Automation of Electric Current Injection NDE by Neural Networks

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1997
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Barbosa, C. Hall
Bruno, A.
Vellasco, M.
Pacheco, M.
Camerini, C.
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Review of Progress in Quantitative Nondestructive Evaluation
Center for Nondestructive Evaluation

Begun in 1973, the Review of Progress in Quantitative Nondestructive Evaluation (QNDE) is the premier international NDE meeting designed to provide an interface between research and early engineering through the presentation of current ideas and results focused on facilitating a rapid transfer to engineering development.

This site provides free, public access to papers presented at the annual QNDE conference between 1983 and 1999, and abstracts for papers presented at the conference since 2001.

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Abstract

The Electric Current Injection (ECI) method of nondestructive evaluation is applied to materials that are electrically conductive but not magnetically permeable, as aluminum, magnesium, and titanium. It consists of detecting current-flow anomalies due to voids, nonmetallic inclusions and open cracks in the sample, through distortions introduced in the magnetic field generated by the plate [1]. We have applied an ECI method, with low dc current levels, to aluminum plates with circular voids in the millimeter range. These plates have already been measured with a SQUID magnetometer, with large lift-off distances [2], being necessary the use of image enhancement techniques, in order to improve the visual detection of the flaws [3]. In this paper a small lift-off distance was used, so it was possible to detect the associated magnetic field with a fluxgate magnetometer without further processing. It is proposed a method for the automation of magnetic signal analysis using Time-Delay Neural Networks (TDNN), which exempts the need of a trained technician, necessary to most of the usual NDE methods. In this method a TDNN is trained to dynamically scan the magnetic signals, automatically locating the voids and classifying their diameters. Next section depicts the experimental setup, and presents some of the magnetic signals obtained. After that, the neural network used to detect and classify the defects are explained, and the results of this technique are shown.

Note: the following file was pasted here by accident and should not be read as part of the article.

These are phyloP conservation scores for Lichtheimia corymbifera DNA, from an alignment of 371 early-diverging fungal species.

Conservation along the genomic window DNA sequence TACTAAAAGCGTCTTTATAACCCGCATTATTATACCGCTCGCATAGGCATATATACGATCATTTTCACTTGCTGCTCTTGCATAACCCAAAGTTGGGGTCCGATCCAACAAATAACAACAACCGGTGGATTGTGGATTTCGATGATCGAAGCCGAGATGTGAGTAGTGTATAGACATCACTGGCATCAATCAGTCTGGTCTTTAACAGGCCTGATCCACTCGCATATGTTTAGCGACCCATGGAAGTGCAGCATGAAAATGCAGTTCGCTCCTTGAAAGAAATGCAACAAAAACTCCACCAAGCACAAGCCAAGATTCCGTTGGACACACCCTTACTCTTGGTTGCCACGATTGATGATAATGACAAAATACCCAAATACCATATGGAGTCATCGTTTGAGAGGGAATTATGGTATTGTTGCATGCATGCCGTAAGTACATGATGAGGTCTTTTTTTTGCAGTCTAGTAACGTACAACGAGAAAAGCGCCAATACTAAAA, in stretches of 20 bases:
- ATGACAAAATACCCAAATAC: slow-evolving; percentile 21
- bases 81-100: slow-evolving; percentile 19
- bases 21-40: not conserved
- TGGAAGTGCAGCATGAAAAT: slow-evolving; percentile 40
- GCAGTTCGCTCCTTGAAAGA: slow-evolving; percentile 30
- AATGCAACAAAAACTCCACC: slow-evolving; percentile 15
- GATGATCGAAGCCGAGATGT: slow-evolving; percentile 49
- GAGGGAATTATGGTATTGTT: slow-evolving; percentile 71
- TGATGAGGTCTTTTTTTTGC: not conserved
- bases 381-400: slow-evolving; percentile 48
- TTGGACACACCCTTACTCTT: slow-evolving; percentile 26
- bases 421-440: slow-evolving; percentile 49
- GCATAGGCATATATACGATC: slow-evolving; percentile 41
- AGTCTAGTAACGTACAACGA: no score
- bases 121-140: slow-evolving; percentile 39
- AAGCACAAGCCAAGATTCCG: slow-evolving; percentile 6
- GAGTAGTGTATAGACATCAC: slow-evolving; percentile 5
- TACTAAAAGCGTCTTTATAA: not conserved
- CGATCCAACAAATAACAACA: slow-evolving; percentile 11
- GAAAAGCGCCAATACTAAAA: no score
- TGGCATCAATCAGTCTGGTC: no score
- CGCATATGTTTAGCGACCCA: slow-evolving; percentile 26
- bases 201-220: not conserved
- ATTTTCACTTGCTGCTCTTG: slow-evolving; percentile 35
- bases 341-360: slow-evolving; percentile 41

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Wed Jan 01 00:00:00 UTC 1997